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Where CFOs/COOs and CTOs agree and disagree on outsourcing

By Mary Beth Hamilton (pictured), Vice President, Eze Castle Integration – It’s inevitable for C-level execs at hedge funds and private equity firms to have differing opinions from time to time, and outsourced IT can sometimes be an area that breeds tension at the management level. On one hand, Chief technology officers (CTOs) are engrossed in every level of technology, from application management to security to disaster recovery, and they have a vested interest in concerns from user experience to business continuity and beyond. 

On the other hand, you have chief financial officers (CFOs) focused on the bottom line, factoring in the cost-benefit of new technologies and projects and the chief operating officer (COO) looking at opportunity costs and wondering if the CTO is managing and troubleshooting day-to-day IT, which strategic projects are falling off the list?

The cloud point-counterpoint

In today’s environment, cloud services are a no brainer, providing alternative investment firms with a cost-efficient and effective way to improve security and manage day-to-day IT demands. So what is fuelling the dissonance between CFOs/COOs and CTOs?

Total control comes with risks

One reason for the conflict is that CTOs want to retain control, and understandably so. The reality is that most CTOs are so tasked for time and money that they cannot maintain complete control over their environments. The burden of ensuring continuous, reliable and secure operations is difficult even for large enterprises that have vast time and budgets, and it is potentially unsurmountable for smaller teams. Often only the largest firms can adequately invest in and manage the layers of protection necessary to defend against growing cybersecurity threats.

Embracing the idea of cloud-based services expands the CTO’s team, provides greater redundancies and enables more cost efficiencies. Most importantly, it lets the CTO focus on priority IT projects that enhance and improve the company’s bottom line.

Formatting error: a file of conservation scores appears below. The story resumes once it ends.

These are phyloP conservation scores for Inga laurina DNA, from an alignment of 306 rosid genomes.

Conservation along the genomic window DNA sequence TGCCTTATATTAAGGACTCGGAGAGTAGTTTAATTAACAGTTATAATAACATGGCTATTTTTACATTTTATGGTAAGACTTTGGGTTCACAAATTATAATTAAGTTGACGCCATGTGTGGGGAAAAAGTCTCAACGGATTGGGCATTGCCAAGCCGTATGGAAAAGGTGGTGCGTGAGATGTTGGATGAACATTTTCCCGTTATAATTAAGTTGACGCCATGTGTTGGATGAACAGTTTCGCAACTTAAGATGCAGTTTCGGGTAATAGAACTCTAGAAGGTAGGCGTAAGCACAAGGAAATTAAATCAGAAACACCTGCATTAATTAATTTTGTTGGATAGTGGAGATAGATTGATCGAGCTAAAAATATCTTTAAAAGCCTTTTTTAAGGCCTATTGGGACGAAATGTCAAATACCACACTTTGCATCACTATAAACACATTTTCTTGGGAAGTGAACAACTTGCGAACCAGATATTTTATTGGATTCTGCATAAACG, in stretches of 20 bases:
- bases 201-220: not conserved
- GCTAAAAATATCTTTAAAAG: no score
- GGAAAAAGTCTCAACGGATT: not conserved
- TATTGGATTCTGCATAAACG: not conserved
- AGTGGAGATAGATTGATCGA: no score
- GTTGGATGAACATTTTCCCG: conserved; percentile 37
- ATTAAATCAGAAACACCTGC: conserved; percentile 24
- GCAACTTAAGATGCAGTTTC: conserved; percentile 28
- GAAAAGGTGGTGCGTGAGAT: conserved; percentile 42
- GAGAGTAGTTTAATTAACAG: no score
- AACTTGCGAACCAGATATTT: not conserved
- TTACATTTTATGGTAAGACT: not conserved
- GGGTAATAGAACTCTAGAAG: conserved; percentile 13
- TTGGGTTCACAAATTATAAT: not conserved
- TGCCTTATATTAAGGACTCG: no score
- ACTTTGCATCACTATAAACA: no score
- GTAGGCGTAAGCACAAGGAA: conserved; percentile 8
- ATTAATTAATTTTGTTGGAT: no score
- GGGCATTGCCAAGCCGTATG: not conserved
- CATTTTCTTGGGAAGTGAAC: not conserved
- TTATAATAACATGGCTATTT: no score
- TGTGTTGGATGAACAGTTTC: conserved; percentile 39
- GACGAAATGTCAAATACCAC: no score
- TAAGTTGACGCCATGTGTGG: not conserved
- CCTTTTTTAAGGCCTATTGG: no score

CTO’s role is evolving

Today’s progressive CTOs are increasingly drawing on cloud technology to create agile firms that can quickly deliver the applications users require. CFOs/COOs must recognise the valuable business knowledge and insights the CTO can insert into functions including risk management, product development, operations and innovation.  As the CTO’s role evolves, so does the entire IT team. Too often in-house IT teams are allocating valuable time to reacting to IT issues and troubleshooting rather than proactively solving user issues or addressing regulatory mandates.

Outsourcing has a track record

CFOs and COOs have the advantage of positive experiences with outsourcing. Many have used third-party providers for functions like payroll, accounting or even hiring, so it’s not surprising that they tend to be more comfortable with bringing in managed service providers to deliver more efficiencies and dedicate focus to revenue-producing activities.

Finding common ground in the C-suite

Despite having differing opinions on IT operations, outsourcing and the cloud, CFOs/COOs and CTOs still have common ground and ultimately want what’s best for investors and the firm. Even though CFOs/COOs and CTOs may not always see eye to eye, there are far more areas where they agree than where they differ when it comes to outsourcing IT. For example:

• Risk mitigation. The outdated due diligence argument against going to the cloud has been turned on its head in the current regulatory environment. CTOs may feel they’re doing the appropriate due diligence to manage all the risks themselves. However, assessing your own risk is incredibly challenging. Evaluating risk requires CTOs to devote enormous amounts of time on a regular basis.

• Technology innovation. Investors expect the latest and greatest technologies, especially when it comes to security. Not only does outdated technology affect the IT department and how it does its job, it can be a red flag for wary investors. Cloud providers have the benefit of economies of scale and pass the cost savings along to end users, making enterprise-level features affordable for even small to medium-sized investment firms.  

• Strategic opportunities. Outsourcing allows IT leaders to focus on more than reactive troubleshooting. With basic-level desktop engineering off their plates, CTOs can focus on more strategic initiatives to drive the firm and its investors into the future.

Article source: http://www.hedgeweek.com/features/ezecastle/where-cfoscoos-and-ctos-agree-and-disagree-outsourcing

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